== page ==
‘Crossing the Borders of Time’ by Leslie Maitland

"Crossing the Borders of Time" by Leslie MaitlandI discovered “Crossing the Borders of Time” through my newest obsession, Wowbrary. When I read its summary, I was immediately drawn in: A German Jewish girl and Catholic Frenchman are separated as the Nazis invade France in World War II. Sixty years later, Leslie Maitland sets out to tell the story of that German Jewish girl who would become her mother.

I’m not much for romance books, but the heart-wrenching story of Janine and Roland is exceptionally well-written. An investigative reporter, Maitland dives headfirst into piecing together her family’s history, from the mid-1930s to current day.

We meet Janine as the teenager Johanna, who flees with her family into France and immediately changes her name in an effort to assimilate into French culture and escape Nazi persecution. But as the French government weakens under Nazi pressures, the family must flee again, escaping Europe and leaving her new beau, Roland. As her ship departs, he leaves her with a letter.

“I consider you from this present day as my fiancee and future partner… Our sole enemy is time! Whatever the length of our separation, our love will survive it, because it depends on us alone… You see, ma cherie, fate has sent us a test so that our love will achieve its full greatness. You are everything for me…”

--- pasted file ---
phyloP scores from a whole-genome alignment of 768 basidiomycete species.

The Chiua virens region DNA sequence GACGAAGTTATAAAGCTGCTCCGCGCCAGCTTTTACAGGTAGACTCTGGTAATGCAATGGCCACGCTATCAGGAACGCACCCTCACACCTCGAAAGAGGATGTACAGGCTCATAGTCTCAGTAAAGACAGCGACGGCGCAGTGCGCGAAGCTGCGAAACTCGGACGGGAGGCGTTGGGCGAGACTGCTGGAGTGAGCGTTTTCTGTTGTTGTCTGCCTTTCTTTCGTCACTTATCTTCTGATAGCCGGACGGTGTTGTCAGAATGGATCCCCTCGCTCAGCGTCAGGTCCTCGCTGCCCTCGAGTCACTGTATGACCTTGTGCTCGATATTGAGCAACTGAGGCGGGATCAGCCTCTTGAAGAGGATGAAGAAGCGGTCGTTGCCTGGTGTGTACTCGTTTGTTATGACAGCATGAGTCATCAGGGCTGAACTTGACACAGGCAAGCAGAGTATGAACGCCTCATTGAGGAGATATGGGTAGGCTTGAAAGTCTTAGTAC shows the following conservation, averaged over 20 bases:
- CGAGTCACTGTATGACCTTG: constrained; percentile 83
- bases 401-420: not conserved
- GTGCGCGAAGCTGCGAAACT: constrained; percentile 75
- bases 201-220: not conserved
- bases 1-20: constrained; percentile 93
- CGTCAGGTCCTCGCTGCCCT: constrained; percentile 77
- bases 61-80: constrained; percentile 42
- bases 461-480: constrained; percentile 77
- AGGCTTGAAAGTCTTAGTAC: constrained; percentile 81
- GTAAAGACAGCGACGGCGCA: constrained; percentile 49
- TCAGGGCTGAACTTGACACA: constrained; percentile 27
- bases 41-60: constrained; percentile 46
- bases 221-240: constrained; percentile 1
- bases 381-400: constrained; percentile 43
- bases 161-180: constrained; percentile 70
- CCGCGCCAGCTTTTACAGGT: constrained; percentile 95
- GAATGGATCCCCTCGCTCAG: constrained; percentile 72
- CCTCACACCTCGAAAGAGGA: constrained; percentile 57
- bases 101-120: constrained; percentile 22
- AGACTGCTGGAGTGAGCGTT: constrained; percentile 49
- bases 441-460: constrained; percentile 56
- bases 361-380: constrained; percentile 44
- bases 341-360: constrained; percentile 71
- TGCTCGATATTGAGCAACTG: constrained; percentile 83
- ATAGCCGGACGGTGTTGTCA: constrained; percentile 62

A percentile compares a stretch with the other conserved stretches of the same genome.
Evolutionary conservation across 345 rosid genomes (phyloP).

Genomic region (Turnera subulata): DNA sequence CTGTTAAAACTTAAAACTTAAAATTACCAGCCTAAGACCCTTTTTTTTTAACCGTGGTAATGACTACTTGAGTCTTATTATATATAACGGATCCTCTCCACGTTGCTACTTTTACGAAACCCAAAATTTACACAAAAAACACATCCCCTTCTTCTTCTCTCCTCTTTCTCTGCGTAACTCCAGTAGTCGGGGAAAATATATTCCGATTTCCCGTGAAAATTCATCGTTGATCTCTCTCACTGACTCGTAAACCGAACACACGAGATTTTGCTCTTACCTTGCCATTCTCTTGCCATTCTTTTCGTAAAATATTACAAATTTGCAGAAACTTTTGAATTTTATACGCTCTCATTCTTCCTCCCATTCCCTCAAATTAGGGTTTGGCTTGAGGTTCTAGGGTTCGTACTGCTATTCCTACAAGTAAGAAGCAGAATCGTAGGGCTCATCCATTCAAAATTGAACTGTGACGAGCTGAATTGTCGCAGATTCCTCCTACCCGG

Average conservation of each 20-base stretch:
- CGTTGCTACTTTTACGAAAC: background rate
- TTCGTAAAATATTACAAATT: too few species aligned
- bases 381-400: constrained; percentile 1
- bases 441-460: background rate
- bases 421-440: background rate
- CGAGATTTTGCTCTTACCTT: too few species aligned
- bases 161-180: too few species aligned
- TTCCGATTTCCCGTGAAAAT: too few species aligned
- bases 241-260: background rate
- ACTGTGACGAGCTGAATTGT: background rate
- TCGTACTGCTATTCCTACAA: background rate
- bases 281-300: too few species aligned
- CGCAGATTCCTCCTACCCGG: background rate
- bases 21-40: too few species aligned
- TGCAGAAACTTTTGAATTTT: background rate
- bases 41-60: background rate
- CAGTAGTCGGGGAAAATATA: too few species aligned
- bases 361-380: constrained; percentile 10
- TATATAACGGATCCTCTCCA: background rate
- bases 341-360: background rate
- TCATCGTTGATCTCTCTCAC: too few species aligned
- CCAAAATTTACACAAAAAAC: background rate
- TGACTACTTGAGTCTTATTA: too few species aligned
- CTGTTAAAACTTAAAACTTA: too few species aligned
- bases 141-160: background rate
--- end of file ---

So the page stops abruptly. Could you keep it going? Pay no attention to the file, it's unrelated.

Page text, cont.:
But Janine’s father would have no part in her relationship with this Catholic boy. And as Janine finds herself an immigrant in, first, Cuba and then the United States, fate works against the young love between her and Roland.

I won’t spoil the story for you, but there was more than one chapter where, as it ended, my heart broke for this couple.

The story was all the more powerful for me because of its truth. Maitland sat with her mother for hours of interviews and traveled multiple times back to Germany and France in her research. She devotes many pages to the Nazi takeover of France and the French reaction to occupation. But instead of focusing on battles and generals and gunfire, Maitland focuses on an exceptionally personal angle of the war.

When I first picked up “Crossing the Borders of Time,” I thought, “Oh no, a thick one,” — it’s 476 pages — and prayed it would keep my interest. But even within the first few pages, I was captivated by their romance and blown away by the story.

Its themes are timeless. It is romance and history; a young girl finding first love; an immigrant family adjusting to a new country; a man and woman settling for second best; a daughter’s search to understand her mother and father.

I cannot recommend it enough.

About Sarah Chain

I'm an avid reader and book lover living and working in downtown York. Follow me on Twitter at @sarahEchain.
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